Guide to a Stress-Free Semester

Second semester is upon us, my friends. With its cold winds and dark morning skies, it’s a formidable opponent, and procrastination seems inevitable. You know as well as I do that as soon as we start putting things off, stress starts to pile up. As I’ve mentioned before, my disposition is naturally inclined towards anxiety. I’ve had two days of class and I’m already stressed a little. But with the right strategy, we can get through this, and we can make it to spring – stress free.

Guide to a Stress-Free Semester - Living Between the Lines | College is hard, and stress is always building up - but managing your stress is the key to getting ahead in your classes!

A Completely Stress Free Semester is a Myth.

You’re always going to have some stress in your life, and stress is good, it helps to motivate us and keep us focused on what’s important. What’s bad is when stress starts to affect your ability to get things done. The key is managing stress and using it to make ourselves productive, rather than panicked. Which is a tall order, but I’ve assembled my best tips to keep you from succumbing to stress.

Learn how you study.

And then play to that strength. If you’re visual, colorful and spatially-oriented notes are your friends. If you’re auditory, record lectures to listen to later or listen to explanatory YouTube videos. If you learn by doing, try explaining your studies to a friend – or even be the one to make those educational YouTube videos. Find something that works for you, specifically, and stick to it.

Take productive breaks.

This is a hard one for me. If I’m taking a break, I want to spend it watching Netflix or something. But when you completely disengage from productivity like that, it’s so much harder to end the break, much less focus once you have. Productive breaks – cleaning, laundry, planning, even working out – keep your brain engaged and make it easy easier to come back to your work.

Set a schedule.

Nothing to stress you out like not having time for everything. Your schedule may vary day-to-day depending on classes, but always set aside time for your work, yourself, and your sleep. Sleeping on a regular schedule is so, so important. I have a hard time with it, but as soon as I establish a pattern, that feeling of permanent fatigue that I know a lot of students have lessens. It’s worth it.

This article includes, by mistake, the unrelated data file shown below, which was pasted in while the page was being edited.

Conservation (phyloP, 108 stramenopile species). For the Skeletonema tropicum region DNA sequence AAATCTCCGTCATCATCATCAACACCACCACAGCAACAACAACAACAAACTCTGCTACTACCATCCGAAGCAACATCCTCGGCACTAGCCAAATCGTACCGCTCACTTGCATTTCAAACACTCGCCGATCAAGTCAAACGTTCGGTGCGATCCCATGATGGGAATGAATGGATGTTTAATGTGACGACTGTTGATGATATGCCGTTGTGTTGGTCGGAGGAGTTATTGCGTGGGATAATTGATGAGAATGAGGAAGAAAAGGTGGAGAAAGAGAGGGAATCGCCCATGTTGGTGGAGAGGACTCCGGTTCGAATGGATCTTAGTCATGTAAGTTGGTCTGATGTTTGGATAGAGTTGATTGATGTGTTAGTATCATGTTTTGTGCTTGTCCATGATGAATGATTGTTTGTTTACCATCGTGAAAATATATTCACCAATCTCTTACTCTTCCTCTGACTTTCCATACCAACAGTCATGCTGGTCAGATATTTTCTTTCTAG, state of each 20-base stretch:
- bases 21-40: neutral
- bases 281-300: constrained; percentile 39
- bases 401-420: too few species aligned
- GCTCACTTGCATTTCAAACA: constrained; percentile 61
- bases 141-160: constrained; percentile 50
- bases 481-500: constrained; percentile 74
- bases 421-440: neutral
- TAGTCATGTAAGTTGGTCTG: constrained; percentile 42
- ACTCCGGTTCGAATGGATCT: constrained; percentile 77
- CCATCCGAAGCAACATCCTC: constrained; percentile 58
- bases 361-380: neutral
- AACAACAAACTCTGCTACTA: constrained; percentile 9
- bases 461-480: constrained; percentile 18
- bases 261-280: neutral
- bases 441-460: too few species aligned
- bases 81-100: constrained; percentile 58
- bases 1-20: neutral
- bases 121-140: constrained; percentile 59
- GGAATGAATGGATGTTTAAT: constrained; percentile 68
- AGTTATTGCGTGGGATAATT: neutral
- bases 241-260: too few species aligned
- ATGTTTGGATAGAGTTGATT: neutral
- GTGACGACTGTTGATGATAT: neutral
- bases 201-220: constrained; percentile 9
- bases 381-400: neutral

Using a calendar app like google calendar can keep you on task on the go | Guide to a Stress-Free Semester - Living Between the Lines

Google calendar is actually my best friend.

Learn what relaxes you – and make time for it.

Productive study breaks are great, but not all time you spend on yourself is a “study break” – take time to really, truly unwind. For me, relaxing is a mug of licorice tea and writing a blog post. Maybe for you it’s hot chocolate and Netflix, or a smoothie and a workout, or a latte and lunch with your friends. Whatever your go-to method of relaxing is, it’s not selfish or irresponsible to make it a priority. Take care of yourself.

Get excited.

Look, hopefully what you’re studying, you’re studying because you actually like it. Keep ahold of that fondness for your subject and try to get excited about your classes, rather than just trying to pass them. When you let yourself care, it’s much easier to get things done, and you’ll probably have a better relationship with your instructor – which could mean leniency if you need it later.


Indulge in clickbait BuzzFeed articles, watch dumb cat videos, hang out with your most hilarious friend, read a funny book (I’d recommend Douglas Adam’s Hitchhiker’s Guide to the Galaxy if you haven’t read it already). Do whatever it takes to keep yourself laughing and smiling. It’s too easy to get into a rut when you have so many responsibilities, so take some time out to be carefree.


There you go! Hopefully, if you can follow these tips, you’ll be able to keep your sanity until summer, at least. What are your biggest sources of stress? How do you beat them?

  • Thank you! And yeah, it’s so easy to think that stress is the enemy, but I’ve found that it’s really all in how we manage it! I’m not always perfect about it – I procrastinate a LOT – but when I’m aware of it and actually practice what I preach, it helps so much!

    And thanks! I think you’re the first person to ever like my handwriting – it’s a pain to read, even for me.

  • tiffzny

    Also, that writing and that pen is gorgeous.

  • tiffzny

    These are really great tips. Thanks for the small reminder that stress can actually be a good and motivating thing! <3